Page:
Coal Fairy Tale

By Graham Pinn

The 2021 census for the first time reported on health, it revealed that 1 in 10 had a mental health problem. Surveys during the COVID period have shown that the young are particularly at risk, a risk compounded by the apocalyptic predictions of climate change. The combination of the two has undermined resilience and led to an increase in depression and suicidal attempts.

The news and social media, aided and abetted by “our ABC”, have contributed, there is also no doubt that climate negativity at school has been a factor, strongly influenced by both teachers and the curriculum. The newly announced intention of NSW and Victoria State Governments, to provide early learning from the ages of 3 or 4, increases that risk. My solution, parents should not be farming their children out at this age, instead tell them stories of hope and future promise.

The tale below, of the Princess Tricity and her salvation, is one for my grand-children.

Old King Coal, a modern allegorical fairy tale

Once upon a time, there was a quaint old country that the world seemed to have passed by. At its head was Old King Coal, who had been a merry old soul, was no longer happy, he now lived in troubled times; he could no longer afford his fiddlers three and they had moved on, he was ageing and losing his power.

His castle was in need of repair, with bits falling off the ramparts, he could not afford a new one; his subjects feared its collapse and were becoming restless. Because of past good times, they had become spoilt, they had forgotten the benefits of his traditional reign, and were increasingly being misled into looking for change.

His darling daughter, Princess Tricity, was also unhappy. Her future prospects looked dim and there were no possible acceptable suitors on horseback, only those with white chargers; the end of the Coal dynasty was in sight. She sat in her castle tower, waiting in vain for the arrival of a distant Prince; there were no obvious choices after Prince Sea-sea-ess and Prince Hele had been banned from entering the Kingdom. Her future, and that of her father’s realm was uncertain, and there were concerns that dark forces might seize dominion over the land.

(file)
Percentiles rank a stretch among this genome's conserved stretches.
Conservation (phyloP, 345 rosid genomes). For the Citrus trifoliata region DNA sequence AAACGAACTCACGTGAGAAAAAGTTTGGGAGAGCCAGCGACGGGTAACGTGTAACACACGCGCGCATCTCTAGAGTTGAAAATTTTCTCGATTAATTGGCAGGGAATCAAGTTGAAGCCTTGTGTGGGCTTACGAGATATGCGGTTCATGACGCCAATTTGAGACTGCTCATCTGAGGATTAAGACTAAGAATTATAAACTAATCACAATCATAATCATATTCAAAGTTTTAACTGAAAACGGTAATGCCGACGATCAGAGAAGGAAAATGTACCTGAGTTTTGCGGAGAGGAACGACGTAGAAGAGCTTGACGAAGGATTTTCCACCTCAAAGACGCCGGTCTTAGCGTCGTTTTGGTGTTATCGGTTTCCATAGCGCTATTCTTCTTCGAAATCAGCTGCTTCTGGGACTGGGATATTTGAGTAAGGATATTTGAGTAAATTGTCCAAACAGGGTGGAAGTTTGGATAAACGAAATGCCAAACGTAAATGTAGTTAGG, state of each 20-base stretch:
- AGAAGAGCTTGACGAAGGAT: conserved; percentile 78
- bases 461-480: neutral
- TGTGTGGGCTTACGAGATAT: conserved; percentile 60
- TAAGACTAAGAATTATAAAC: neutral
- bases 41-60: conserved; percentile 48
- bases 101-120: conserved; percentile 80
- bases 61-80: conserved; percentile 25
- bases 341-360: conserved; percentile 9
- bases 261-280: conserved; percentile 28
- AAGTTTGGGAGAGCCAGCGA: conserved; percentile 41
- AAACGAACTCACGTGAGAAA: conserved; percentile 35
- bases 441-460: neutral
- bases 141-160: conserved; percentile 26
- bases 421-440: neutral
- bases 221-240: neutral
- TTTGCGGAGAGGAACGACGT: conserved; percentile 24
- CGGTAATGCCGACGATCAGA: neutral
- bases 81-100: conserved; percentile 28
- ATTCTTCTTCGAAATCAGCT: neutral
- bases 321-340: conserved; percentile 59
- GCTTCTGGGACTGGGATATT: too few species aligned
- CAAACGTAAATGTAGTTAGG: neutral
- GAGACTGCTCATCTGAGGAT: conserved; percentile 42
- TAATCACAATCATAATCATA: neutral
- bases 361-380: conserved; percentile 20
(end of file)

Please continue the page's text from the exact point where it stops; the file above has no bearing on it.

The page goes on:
Claims were made that the old system had become dangerous; rumour was rife. There were stories of strange new powers in other lands, new powers which might change lives forever, perhaps for the better, but perhaps not. Known as the Renewables, one Prince had become infamous by clearing vast areas of forest and wildlife habitat, and erecting massive towers to show his power; another had desecrated homes by covering their roofs with glass.

These new powers smacked of alchemy and black magic, no one understood how they were driven; the old ways and old faiths seemed to be under threat, and the Princess feared for the future. There was talk of pagan beliefs, with worship of the sun and the wind.

Some had heard of fire-breathing dragons, capable of burning the land and killing all with their heat; others had heard of the rising of the sea. The apocalypse was coming and the people prayed for salvation, God would punish the wicked but protect the faithful.

Suddenly, the threat to power was resolved. The long- forgotten Prince Nuke reappeared as their saviour, to protect them from the darkness of these evil practices. Refreshed and restored, his armour and shield shining once more, he had come to their aid to slay the dragons and doom-sayers. Princess Tricity had recognised her old fossil father was nearing the end, but as shown by activity in other realms, he was not quite finished and he had decided not to abdicate. However, she realised that her future, and that of her realm, lay with the reinvigorated and reliable Prince Nuke.

In time they gave birth to many small modular children, their world was re-energised and freed of false religions. Her lands were saved, the light remained, and they all lived happily ever after.

The end.

Dr Graham Pinn, FRCP, FRACP, FACTM, Retired Consultant Physician

Lived and worked in 10 countries and has seen first hand the need for fossil fuels to lift living standards and improve health, compared with the health problems from (biomass) wood burning. Renewables do not work in these places (let alone here).

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